Other Nations Interested In Airborne Laser System
Boeing 747 Does Well In ABL Work; MDA Not Seeking Different Plane
Some friendly nations have shown interest in acquiring the U.S. Airborne Laser (ABL) system to defend themselves from incoming enemy missiles, according to Lt. Gen. Henry "Trey" Obering III, the Missile Defense Agency (MDA) director.
Obering also said that MDA is satisfied with the highly modified Boeing 747-400 jumbo-jet aircraft serving as the test bed for the Airborne Laser (ABL) missile defense system, and therefore MDA would be unlikely to hold a competition for the ABL production-version aircraft.
Asked whether MDA intends to put the ABL on some other plane when the program moves from development into production, Obering replied, "No, we’re very satisfied with the 747, in terms of the airframe."
On global interest in the ABL, Obering declined to specify just which nations might wish to procure the system, but noted that the United States already cooperates with friendly countries in various missile defense programs.
Some 18 nations work with the United States, in some form, on missile defense, he said.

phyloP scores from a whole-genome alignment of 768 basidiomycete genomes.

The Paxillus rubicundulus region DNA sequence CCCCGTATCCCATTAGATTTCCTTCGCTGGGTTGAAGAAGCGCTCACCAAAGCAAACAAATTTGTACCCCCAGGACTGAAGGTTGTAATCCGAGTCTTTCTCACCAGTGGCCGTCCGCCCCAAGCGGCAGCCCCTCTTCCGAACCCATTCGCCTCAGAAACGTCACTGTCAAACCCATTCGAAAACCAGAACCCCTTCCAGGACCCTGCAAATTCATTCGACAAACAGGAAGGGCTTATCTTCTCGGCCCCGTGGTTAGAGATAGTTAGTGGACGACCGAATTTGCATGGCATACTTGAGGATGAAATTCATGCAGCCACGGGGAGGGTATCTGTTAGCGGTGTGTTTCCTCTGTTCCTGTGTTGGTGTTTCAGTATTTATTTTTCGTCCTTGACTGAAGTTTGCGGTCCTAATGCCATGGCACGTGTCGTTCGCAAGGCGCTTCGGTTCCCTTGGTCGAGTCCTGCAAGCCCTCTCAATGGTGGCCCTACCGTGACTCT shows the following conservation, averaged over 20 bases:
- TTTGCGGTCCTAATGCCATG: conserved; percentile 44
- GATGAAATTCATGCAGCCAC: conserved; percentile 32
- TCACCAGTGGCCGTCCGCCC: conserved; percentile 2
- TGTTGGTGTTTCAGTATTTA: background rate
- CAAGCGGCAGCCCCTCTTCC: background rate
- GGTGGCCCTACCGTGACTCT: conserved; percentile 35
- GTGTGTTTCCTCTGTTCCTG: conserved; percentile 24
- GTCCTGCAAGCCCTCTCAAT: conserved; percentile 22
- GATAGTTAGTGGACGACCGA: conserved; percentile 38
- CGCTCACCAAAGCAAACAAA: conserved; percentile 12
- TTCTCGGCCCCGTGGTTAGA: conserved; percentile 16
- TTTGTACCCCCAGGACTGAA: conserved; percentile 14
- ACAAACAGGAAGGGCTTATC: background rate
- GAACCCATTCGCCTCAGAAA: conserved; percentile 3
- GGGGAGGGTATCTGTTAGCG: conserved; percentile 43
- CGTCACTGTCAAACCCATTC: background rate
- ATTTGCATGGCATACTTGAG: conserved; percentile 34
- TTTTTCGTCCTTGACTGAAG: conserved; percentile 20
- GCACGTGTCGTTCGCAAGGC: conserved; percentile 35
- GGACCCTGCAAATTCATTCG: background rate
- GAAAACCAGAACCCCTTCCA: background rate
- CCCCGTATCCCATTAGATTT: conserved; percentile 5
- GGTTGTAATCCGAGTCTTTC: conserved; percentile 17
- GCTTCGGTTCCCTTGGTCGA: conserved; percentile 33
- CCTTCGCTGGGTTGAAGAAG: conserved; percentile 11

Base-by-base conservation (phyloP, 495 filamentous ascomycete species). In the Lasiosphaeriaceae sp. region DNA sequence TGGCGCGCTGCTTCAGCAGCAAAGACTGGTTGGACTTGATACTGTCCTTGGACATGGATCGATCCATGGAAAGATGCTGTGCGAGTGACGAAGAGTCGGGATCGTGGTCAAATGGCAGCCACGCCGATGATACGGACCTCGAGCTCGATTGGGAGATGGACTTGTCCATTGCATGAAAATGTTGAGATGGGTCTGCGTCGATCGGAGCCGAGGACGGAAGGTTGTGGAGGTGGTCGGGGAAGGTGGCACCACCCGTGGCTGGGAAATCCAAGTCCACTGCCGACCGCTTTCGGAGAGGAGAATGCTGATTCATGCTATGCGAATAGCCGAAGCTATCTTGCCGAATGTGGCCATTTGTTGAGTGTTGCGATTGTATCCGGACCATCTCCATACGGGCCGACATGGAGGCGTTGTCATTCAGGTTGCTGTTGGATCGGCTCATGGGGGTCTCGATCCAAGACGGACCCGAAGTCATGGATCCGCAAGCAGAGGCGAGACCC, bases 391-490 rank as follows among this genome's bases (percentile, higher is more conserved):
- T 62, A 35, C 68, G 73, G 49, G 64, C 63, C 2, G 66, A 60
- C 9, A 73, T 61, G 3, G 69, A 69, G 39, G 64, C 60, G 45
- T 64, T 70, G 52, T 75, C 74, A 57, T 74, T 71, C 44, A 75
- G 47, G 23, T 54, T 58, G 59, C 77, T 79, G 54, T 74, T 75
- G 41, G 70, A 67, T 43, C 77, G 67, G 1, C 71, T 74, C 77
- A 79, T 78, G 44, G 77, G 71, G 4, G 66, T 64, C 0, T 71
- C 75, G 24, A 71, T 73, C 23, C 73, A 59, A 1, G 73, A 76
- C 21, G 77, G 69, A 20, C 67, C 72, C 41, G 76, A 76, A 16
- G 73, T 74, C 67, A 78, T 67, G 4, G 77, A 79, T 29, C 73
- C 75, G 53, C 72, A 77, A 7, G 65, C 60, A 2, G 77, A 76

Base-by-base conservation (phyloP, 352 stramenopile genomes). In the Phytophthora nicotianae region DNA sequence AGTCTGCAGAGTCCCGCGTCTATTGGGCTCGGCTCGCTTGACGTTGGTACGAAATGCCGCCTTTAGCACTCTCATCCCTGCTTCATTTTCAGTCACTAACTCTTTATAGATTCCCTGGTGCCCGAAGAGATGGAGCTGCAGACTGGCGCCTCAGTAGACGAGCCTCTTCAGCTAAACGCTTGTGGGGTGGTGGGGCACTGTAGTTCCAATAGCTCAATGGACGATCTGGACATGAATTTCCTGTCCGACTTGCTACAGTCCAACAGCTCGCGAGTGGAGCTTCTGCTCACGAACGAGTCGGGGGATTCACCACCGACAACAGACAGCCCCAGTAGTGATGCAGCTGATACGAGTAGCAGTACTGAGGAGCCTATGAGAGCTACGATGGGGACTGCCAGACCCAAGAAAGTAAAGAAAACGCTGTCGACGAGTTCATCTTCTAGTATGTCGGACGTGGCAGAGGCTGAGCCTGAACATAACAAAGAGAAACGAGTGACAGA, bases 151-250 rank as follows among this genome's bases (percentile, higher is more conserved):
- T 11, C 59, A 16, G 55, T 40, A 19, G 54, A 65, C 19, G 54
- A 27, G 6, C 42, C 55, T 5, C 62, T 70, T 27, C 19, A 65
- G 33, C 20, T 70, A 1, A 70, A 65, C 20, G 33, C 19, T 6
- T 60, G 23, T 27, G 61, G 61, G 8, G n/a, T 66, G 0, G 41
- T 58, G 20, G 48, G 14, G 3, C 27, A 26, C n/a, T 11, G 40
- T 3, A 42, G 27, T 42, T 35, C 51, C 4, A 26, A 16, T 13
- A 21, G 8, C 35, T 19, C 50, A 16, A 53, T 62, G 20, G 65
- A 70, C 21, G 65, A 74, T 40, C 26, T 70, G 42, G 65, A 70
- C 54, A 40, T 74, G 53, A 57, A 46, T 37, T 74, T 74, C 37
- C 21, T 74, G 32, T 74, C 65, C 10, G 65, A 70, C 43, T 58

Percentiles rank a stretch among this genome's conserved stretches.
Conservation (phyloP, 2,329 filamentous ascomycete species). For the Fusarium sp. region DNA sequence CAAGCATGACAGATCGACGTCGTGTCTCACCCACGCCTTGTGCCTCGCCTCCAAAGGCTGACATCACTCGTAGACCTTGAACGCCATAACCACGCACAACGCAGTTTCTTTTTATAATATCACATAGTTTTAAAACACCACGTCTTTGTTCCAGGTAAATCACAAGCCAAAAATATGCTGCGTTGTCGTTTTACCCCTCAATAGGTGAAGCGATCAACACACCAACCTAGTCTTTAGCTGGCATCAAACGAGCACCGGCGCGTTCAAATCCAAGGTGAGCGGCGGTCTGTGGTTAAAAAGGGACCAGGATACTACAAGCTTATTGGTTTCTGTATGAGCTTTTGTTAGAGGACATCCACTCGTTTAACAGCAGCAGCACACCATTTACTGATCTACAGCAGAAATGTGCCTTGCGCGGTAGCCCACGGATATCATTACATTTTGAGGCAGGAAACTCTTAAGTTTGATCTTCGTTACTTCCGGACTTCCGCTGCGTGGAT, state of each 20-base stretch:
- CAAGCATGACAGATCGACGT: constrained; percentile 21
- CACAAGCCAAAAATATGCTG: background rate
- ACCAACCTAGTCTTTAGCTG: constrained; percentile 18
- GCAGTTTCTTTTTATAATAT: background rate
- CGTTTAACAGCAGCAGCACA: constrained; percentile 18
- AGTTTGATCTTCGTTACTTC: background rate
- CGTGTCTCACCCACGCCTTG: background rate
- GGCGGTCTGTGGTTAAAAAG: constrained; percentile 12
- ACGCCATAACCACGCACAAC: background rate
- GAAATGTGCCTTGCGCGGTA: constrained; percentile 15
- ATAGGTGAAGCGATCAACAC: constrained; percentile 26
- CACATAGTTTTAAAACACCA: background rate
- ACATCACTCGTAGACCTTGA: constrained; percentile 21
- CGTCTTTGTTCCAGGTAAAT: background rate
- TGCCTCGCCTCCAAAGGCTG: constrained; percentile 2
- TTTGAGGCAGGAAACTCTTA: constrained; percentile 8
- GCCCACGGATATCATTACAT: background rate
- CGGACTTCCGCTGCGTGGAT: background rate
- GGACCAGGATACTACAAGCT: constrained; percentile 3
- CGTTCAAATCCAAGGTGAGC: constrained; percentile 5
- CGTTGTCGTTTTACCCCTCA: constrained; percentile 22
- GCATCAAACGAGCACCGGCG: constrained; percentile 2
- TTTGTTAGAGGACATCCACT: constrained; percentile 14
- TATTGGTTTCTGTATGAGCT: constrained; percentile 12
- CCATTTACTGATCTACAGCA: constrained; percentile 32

That includes, for example, Japan, which is equipping ships with the Aegis weapon control system and the Standard Missile interceptor. Other nations are involved in joint research and development with the United States on anti-missile systems, to procurement.
A key point here, he said, is that these links demonstrate that it isn’t just the United States which sees a growing threat in the proliferation of longer-range missiles among many nations around the world.
Many friendly nations are concerned at the increasing number of "countries using ballistic missiles as [a] supplement [to their] air forces," Obering said. Consequently, "a growing number of nations are very, very interested in collaborating with us and gaining some type of missile defense capability themselves."